After the Storm

by ANNIE HIGGINS, LPC

It has only been a week since the peak of Hurricane Harvey, but for those of us in and around Houston it already seems like much longer. Now that more of the roads are passable and we can begin to take in the full impact, it is surreal. Many have described the scene as a war-zone, and with the constant buzzing of military helicopters overhead, piles of debris and rubble lining numerous streets, and many people still displaced and in shelters, it really does feel that way. Whether you are one of those who watched the dirty water infiltrate your home and infect all of your belongings, or one who watched the news from the safety of your dry home knowing that your friends and family were struggling all around you and feeling totally helpless to stop the deluge, we’ve all been impacted.

 The past many days have stirred a wide spectrum of emotions from grief and despair to joyful appreciation to guilt and frustration. I have had the honor of walking into the homes of complete strangers to aid in the tearing out of drywall and boxing up what little, if anything, was untouched by Harvey’s influence. I’ve watched volunteers at the George R Brown Convention Center (shelter) exhaust themselves out of a deep desire to help those impacted in any way they are able. I’ve stared into the tear-filled eyes of a woman who lost everything and was completely speechless when she asked me, “what do I do now?” And I’ve felt the strange sense of guilt when questions like, “why was my home spared when so many others’ homes were not?” come into my mind.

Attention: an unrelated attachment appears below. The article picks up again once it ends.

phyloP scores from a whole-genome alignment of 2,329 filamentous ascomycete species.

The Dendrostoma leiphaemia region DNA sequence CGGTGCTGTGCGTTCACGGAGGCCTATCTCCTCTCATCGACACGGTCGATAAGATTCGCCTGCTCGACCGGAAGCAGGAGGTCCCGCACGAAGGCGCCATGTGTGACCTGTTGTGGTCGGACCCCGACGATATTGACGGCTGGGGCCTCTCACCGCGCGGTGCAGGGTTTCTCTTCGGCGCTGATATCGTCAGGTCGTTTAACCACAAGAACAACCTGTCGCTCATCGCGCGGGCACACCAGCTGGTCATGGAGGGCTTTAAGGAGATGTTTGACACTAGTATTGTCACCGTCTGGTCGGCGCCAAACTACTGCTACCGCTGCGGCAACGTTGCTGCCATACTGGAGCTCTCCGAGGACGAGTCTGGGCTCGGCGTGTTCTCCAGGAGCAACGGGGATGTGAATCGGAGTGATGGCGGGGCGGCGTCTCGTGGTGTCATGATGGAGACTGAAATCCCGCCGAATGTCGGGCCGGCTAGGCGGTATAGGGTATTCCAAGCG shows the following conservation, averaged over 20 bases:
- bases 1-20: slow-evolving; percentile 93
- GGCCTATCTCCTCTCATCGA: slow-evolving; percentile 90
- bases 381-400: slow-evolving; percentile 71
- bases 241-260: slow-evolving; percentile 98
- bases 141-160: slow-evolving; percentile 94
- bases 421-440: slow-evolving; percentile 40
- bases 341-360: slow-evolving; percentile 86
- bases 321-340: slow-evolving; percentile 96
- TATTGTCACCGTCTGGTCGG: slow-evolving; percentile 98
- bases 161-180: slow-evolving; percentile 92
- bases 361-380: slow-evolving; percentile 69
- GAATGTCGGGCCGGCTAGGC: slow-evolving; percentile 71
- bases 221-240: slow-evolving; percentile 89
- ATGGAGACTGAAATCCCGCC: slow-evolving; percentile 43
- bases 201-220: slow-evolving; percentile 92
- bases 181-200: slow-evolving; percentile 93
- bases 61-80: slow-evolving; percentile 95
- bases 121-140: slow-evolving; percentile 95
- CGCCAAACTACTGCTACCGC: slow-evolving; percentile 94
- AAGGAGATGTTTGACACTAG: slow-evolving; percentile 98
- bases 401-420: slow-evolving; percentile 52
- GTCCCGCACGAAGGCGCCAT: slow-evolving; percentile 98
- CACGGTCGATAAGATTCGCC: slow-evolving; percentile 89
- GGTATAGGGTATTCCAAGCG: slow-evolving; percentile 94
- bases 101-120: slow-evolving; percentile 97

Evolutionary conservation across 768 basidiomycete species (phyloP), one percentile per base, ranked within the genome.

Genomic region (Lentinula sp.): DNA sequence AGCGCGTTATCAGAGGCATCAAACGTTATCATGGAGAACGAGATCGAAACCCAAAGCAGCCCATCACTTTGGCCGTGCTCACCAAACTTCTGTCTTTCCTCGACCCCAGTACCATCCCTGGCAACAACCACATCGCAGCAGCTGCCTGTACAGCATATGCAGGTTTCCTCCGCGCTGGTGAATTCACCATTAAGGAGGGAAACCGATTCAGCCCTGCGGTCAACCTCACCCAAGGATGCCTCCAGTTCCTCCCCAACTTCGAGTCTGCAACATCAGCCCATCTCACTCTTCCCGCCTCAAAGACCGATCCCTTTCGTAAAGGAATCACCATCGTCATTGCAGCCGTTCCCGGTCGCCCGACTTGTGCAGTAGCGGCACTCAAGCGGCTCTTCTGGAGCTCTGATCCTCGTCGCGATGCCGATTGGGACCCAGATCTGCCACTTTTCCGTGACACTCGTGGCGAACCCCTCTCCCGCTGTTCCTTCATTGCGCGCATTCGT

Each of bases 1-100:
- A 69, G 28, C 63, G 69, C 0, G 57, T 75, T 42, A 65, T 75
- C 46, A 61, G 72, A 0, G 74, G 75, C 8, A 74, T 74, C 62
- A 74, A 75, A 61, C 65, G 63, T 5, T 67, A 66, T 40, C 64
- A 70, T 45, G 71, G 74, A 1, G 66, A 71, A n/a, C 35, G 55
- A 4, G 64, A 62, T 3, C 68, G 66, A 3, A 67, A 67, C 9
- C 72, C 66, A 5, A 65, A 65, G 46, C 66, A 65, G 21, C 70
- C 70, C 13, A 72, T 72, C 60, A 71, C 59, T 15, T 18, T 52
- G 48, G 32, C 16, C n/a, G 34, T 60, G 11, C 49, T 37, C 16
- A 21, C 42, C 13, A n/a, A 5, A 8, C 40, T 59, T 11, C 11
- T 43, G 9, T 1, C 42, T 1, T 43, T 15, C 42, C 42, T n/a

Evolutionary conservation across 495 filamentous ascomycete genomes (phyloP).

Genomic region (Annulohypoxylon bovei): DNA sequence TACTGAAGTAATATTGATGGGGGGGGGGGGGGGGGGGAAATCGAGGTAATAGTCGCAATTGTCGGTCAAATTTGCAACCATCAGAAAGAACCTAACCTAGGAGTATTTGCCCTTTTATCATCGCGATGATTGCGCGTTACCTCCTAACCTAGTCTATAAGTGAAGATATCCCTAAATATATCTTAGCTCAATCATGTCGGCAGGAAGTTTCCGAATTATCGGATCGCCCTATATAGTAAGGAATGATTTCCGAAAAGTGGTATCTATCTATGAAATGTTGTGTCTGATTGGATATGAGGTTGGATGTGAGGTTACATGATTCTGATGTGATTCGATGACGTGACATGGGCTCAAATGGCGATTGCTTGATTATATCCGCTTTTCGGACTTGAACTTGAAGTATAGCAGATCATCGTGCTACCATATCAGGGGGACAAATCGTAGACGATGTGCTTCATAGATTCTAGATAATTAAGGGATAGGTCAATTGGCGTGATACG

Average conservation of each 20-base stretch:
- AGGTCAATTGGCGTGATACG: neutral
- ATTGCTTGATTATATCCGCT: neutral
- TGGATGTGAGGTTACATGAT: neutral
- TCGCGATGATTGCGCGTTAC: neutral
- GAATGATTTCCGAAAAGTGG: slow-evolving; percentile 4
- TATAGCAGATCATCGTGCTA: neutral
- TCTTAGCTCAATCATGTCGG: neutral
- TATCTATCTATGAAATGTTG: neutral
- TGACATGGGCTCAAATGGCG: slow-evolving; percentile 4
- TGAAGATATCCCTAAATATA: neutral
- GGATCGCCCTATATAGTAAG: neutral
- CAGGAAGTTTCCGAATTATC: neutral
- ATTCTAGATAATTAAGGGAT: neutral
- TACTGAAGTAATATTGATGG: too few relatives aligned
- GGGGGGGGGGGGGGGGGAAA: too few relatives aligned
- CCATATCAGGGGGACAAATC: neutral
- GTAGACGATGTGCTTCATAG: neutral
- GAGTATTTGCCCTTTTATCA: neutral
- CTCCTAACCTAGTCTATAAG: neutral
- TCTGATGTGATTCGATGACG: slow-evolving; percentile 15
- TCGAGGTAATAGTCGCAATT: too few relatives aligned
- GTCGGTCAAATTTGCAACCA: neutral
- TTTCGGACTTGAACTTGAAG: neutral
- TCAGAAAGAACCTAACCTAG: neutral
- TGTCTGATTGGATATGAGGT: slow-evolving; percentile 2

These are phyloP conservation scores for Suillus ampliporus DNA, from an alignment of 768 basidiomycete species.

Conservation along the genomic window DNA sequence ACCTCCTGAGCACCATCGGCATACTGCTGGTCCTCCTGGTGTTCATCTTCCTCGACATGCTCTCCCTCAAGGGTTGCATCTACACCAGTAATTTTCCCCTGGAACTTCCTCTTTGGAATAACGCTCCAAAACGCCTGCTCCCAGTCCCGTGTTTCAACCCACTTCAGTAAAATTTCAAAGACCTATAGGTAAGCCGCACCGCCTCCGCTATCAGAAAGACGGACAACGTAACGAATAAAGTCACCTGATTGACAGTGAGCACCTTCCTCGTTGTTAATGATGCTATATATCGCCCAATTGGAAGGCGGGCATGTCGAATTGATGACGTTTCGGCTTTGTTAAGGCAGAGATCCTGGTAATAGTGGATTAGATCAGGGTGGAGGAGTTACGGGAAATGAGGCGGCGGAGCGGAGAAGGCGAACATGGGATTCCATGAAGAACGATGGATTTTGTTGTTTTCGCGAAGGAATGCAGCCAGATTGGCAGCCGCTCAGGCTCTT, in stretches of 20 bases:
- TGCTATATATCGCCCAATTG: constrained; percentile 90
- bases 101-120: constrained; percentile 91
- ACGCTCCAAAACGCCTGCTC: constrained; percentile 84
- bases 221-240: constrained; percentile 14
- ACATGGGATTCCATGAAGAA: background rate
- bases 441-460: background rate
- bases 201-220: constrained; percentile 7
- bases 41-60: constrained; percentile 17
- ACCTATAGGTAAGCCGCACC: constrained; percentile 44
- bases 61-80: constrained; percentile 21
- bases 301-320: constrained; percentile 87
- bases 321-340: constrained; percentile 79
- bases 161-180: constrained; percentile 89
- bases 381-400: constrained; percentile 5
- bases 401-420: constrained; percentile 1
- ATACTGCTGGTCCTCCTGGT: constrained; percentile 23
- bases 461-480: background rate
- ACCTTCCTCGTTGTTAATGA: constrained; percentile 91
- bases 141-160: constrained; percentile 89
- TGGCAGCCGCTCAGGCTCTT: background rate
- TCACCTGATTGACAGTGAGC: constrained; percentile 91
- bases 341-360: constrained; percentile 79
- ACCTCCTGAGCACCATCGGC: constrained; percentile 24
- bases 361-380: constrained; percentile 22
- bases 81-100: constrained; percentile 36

As a mental health professional, I expected this to be hard on everyone. But now that I’m walking around in this “war-zone” and talking to the people impacted and hearing their stories, the reality of the loss is truly registering, and it is overwhelming.

 Please know that no matter what degree of impact you’ve endured through this storm, it would benefit you to look through these resources and make sure that you’re still practicing the self-care necessary to ensure that you can persevere throughout this cleanup and rebuilding effort. It is going to take months and even years, so please refer back to these resources throughout the next many months and share them with others around you. Everyone in Harvey’s wake will benefit from practicing these strategies for self-care and resiliency. 

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About Anthology

We are a group of professionals dedicated to promoting health and healing in the whole person – body, mind, and spirit. We believe that healing occurs more effectively and more efficiently when each facet of a person is addressed. Our group is comprised of professional counselors and a psychiatrist.